21st century writing | 21st century approaches

Current Issue

Nuclear Narratives: Editor’s Introduction

Posted by on Jul 29, 2016

Written from within the last “hot” period of the Cold War’s near half century span, Martin Amis’s 1987 essay “Thinkability” articulates how nuclear weapons embedded themselves within our personal and cultural imagination: "Everyone is interested in nuclear weapons, even those people who affirm and actually believe that they never give the question a moment’s thought. We are all interested parties...

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Current Issue

The Futures of Nuclear Criticism

Posted by on Jul 29, 2016

The unthinkable happened at 4.20pm on 28 October, 1988. Though lasting only thirty-six minutes – betrayal by European NATO allies prevented escalation into the global holocaust many had feared – nuclear attack transformed the United States. As Whitley Strieber and James Kunetka record in an extraordinary travel narrative about a perilous journey around the country five years...

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Current Issue

Documentary Film and Our Restless Nuclear Present

Posted by on Jul 29, 2016

Our nuclear present is restless, yet we rarely conceptualise nuclear reality in this way. It can only ever be restless, as nuclear technologies shape our world, their relentless and dangerous forms remaining largely permanent and unseen, deliberately kept from our gaze. The “nuclear fuel cycle” is a hyper-long-term phenomenon and, at any split second, globally, there are hundreds of thousands...

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Current Issue

Haunting Clouds

Posted by on Jul 29, 2016

Clouds form part of a shared and familiar everyday aesthetic. Cloud narrative through which patterns are seen incorporate more than simple pareidolia when we consider the nuclear cloud. Ordinarily, pareidolia refers to witnessing illusion; thus, we might see images and symbols in clouds. However, the nuclear cloud engages a more nuanced narrative of cultural trauma than the term pareidolia encompasses.

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Recent Posts

Consuming Television’s Golden Age with Hannibal Lecter

Consuming Television’s Golden Age with Hannibal Lecter

May 31, 2016

When F.B.I. Forensic Profiler, Will Graham, stands before a murder scene in NBC’s Hannibal, his preternatural empathy for the show’s killers animates the tableau before him, restaging their crimes and allowing him access to their motivations. “This is my design,” Graham whispers in early episodes, as he gleans from the swoop of a blood spatter, or the arrangement of severed limbs...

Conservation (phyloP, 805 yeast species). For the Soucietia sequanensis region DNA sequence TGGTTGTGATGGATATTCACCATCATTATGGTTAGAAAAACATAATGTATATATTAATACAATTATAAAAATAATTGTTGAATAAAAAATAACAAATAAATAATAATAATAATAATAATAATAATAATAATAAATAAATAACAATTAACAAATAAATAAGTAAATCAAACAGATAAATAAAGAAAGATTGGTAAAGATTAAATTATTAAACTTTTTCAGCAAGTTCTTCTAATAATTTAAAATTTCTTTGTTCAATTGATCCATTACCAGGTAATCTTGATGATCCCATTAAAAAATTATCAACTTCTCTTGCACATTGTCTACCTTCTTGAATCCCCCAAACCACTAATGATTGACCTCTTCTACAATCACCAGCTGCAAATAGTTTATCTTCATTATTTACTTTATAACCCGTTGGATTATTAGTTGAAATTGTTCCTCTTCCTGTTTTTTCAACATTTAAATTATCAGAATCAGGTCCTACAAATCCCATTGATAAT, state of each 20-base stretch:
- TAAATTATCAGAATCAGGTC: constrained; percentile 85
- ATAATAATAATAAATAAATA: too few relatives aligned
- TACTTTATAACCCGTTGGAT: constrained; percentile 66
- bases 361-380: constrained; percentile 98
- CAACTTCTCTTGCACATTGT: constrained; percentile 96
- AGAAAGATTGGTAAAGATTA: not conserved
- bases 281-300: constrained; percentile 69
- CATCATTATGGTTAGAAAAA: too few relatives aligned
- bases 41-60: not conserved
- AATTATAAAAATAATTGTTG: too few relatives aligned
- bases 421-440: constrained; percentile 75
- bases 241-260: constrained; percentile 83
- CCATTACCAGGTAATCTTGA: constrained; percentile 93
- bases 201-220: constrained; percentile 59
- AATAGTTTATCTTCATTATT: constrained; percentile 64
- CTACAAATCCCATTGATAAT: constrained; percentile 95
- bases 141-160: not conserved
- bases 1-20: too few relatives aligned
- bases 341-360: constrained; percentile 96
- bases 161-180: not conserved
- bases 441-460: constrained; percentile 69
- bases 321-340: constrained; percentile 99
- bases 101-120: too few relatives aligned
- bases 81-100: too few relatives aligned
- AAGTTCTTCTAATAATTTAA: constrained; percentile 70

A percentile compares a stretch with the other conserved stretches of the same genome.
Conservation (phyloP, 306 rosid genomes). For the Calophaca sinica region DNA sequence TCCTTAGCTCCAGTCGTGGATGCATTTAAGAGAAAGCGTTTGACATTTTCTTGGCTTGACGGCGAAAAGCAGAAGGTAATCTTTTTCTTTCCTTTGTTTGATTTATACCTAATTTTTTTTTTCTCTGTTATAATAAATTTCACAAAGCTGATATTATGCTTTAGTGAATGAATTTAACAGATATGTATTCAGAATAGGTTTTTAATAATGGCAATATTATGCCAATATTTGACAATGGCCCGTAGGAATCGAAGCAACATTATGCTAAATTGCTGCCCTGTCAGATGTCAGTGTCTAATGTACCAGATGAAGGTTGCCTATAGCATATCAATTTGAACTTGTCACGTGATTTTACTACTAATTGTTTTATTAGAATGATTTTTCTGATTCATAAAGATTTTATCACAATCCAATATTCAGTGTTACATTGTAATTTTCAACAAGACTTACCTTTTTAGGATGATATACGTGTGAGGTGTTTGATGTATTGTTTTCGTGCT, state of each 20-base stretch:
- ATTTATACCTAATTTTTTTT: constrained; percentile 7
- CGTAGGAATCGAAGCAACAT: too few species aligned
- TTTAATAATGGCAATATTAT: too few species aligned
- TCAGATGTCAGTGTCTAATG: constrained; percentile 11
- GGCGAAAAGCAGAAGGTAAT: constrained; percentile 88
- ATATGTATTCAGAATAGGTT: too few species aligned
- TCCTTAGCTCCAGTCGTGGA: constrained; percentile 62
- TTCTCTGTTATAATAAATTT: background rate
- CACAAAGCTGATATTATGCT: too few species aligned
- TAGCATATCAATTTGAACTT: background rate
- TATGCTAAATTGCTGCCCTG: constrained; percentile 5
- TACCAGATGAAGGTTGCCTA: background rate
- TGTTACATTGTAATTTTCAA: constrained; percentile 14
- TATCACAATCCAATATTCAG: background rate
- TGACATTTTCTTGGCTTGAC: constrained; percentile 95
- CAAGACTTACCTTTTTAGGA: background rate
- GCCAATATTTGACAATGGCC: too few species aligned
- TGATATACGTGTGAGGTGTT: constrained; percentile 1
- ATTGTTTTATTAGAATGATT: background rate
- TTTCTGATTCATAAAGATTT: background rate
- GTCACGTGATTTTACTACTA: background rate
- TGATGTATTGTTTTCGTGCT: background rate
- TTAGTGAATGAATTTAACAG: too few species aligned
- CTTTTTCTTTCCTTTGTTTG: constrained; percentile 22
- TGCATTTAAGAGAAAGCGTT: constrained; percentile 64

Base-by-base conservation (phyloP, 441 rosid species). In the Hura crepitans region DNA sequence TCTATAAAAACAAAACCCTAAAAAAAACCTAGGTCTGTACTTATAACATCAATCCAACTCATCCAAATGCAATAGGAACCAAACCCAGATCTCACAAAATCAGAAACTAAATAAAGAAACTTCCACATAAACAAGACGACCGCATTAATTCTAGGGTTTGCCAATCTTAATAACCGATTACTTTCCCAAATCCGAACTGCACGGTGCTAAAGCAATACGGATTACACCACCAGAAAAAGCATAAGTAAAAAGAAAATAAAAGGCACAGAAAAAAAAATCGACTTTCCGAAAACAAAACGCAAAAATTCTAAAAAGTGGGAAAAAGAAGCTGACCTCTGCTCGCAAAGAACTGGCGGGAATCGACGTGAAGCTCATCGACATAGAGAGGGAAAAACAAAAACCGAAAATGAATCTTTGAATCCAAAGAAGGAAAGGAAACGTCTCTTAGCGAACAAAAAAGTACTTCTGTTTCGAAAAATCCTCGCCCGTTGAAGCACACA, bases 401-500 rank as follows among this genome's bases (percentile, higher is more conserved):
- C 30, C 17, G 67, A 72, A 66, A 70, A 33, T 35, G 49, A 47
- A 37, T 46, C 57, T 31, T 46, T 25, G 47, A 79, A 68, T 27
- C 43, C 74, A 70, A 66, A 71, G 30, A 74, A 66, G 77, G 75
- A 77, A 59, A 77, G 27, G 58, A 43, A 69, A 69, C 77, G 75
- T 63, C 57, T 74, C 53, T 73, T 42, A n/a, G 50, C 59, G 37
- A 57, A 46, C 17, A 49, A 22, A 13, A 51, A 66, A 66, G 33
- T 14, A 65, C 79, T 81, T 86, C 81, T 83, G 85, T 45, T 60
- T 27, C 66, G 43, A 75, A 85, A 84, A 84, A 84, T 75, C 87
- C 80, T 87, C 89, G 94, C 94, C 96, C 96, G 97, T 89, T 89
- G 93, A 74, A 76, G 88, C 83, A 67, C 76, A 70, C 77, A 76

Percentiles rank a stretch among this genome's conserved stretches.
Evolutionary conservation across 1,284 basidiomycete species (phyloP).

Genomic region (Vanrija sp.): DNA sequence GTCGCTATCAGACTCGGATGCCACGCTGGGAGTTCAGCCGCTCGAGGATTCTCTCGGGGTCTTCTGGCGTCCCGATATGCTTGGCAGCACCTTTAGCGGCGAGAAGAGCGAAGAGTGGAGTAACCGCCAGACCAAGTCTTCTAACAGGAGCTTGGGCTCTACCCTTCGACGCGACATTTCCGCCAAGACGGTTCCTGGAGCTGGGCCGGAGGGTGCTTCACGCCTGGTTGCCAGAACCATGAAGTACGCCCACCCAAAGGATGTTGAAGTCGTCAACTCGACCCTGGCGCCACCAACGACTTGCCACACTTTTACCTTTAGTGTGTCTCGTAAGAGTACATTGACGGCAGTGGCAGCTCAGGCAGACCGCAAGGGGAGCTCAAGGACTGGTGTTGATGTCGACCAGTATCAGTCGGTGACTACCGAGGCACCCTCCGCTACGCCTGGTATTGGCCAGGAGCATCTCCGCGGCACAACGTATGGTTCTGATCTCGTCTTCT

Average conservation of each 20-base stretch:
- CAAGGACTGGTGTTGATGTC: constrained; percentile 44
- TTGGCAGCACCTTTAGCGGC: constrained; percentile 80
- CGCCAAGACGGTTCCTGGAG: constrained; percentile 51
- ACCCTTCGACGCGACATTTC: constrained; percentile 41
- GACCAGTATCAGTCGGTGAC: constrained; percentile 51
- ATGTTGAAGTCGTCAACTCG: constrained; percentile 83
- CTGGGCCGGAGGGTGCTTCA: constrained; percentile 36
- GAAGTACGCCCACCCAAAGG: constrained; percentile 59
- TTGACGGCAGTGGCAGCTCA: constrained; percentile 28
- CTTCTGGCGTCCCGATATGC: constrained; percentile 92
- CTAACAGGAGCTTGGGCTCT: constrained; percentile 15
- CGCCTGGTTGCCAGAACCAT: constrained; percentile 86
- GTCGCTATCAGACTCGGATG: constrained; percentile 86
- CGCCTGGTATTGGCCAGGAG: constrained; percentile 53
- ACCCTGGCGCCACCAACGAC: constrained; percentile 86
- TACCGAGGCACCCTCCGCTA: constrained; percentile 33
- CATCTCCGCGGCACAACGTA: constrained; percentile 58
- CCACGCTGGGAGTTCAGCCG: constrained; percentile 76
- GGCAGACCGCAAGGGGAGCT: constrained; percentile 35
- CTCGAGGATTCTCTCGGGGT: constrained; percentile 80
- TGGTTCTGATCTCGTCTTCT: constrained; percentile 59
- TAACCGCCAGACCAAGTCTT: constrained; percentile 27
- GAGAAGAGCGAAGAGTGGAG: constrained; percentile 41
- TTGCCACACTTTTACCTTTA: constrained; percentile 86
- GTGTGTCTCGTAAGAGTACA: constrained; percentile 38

Responding to the Chance of Space in Marshland

Responding to the Chance of Space in Marshland

Mar 31, 2016

Doreen Massey, writing in her visionary book For Space, sets out a rallying cry for the building of interrelationships in the spaces of the contemporary world: ‘In this other spatiality, different temporalities and different voices must work out means of accommodation. The chance of space must be responded to’. In...

 

Medieval Jesus Fan Fiction

Medieval Jesus Fan Fiction

Mar 30, 2016

This article will examine a late-thirteenth-century text, the Enfaunces de Jesu Crist [Childhood of Jesus Christ], in the context of the recently developed field of fan studies. The text was edited in 1985 by Maureen Boulton, and is written in the Anglo-Norman dialect of French spoken by the élite members of society in England following the Norman Conquest.

Crossing the Line: Characters’ Re/actions as a Driving Force of Narrative

Crossing the Line: Characters’ Re/actions as a Driving Force of Narrative

Mar 30, 2016

I have not come across many people who don’t believe that we define ourselves through actions. We are what we do; we are the sum of our actions. Whether we take an existentialist approach to subjectivity and claim that we are fully responsible for every action, whether we take a Structuralist stance and believe that our subconscious mind...

On the Political Aesthetics of Metadata

On the Political Aesthetics of Metadata

Mar 30, 2016

In the twenty-first century, the term “metadata” has appeared in the popular news press with increasing frequency. For instance, recent arguments made by proponents of mass surveillance have focused on the fact that the content of messages may be irrelevant for spy agencies; such organizations are instead more interested in knowing...

Caring about things in Siri Hustvedt’s The Blindfold

Caring about things in Siri Hustvedt’s The Blindfold

Jan 5, 2016

What does it mean to care about things? The Blindfold, Siri Hustvedt’s first novel, dangles this question in a series of set-pieces, moments of glimpsing into the weirdness of the everyday, the objects that fill it and the ways in which these objects are, might, should or shouldn’t be handled. The Blindfold’s objects are animate or border on animation...

Duration Without Breaks: Marclay and McQueen Against the Clock

Duration Without Breaks: Marclay and McQueen Against the Clock

Jan 5, 2016

‘There is a bitter and dark struggle around time and the use of time’. Thus wrote Henri Lefebvre and Catherine Régulier in an 1985 article later collected in Lefebvre’s final set of essays, Rhythmanalysis, posthumously published in 1992 (Lefebvre 83). As if the day is not long enough for all our repetitive tasks, the ...

Re-imagining Bluebeard’s Wives: Helen Oyeyemi’s Mr Fox

Re-imagining Bluebeard’s Wives: Helen Oyeyemi’s Mr Fox

Jan 5, 2016

In a Granta Magazine interview with Ted Hodgkinson, Helen Oyeyemi talks about re-writing the endings of canonical texts to suit her own reading of the novel in question. Writing in the margins of library books, Oyeyemi ‘would cross out endings that I didn’t like and I would rewrite them […] I would order everything to ...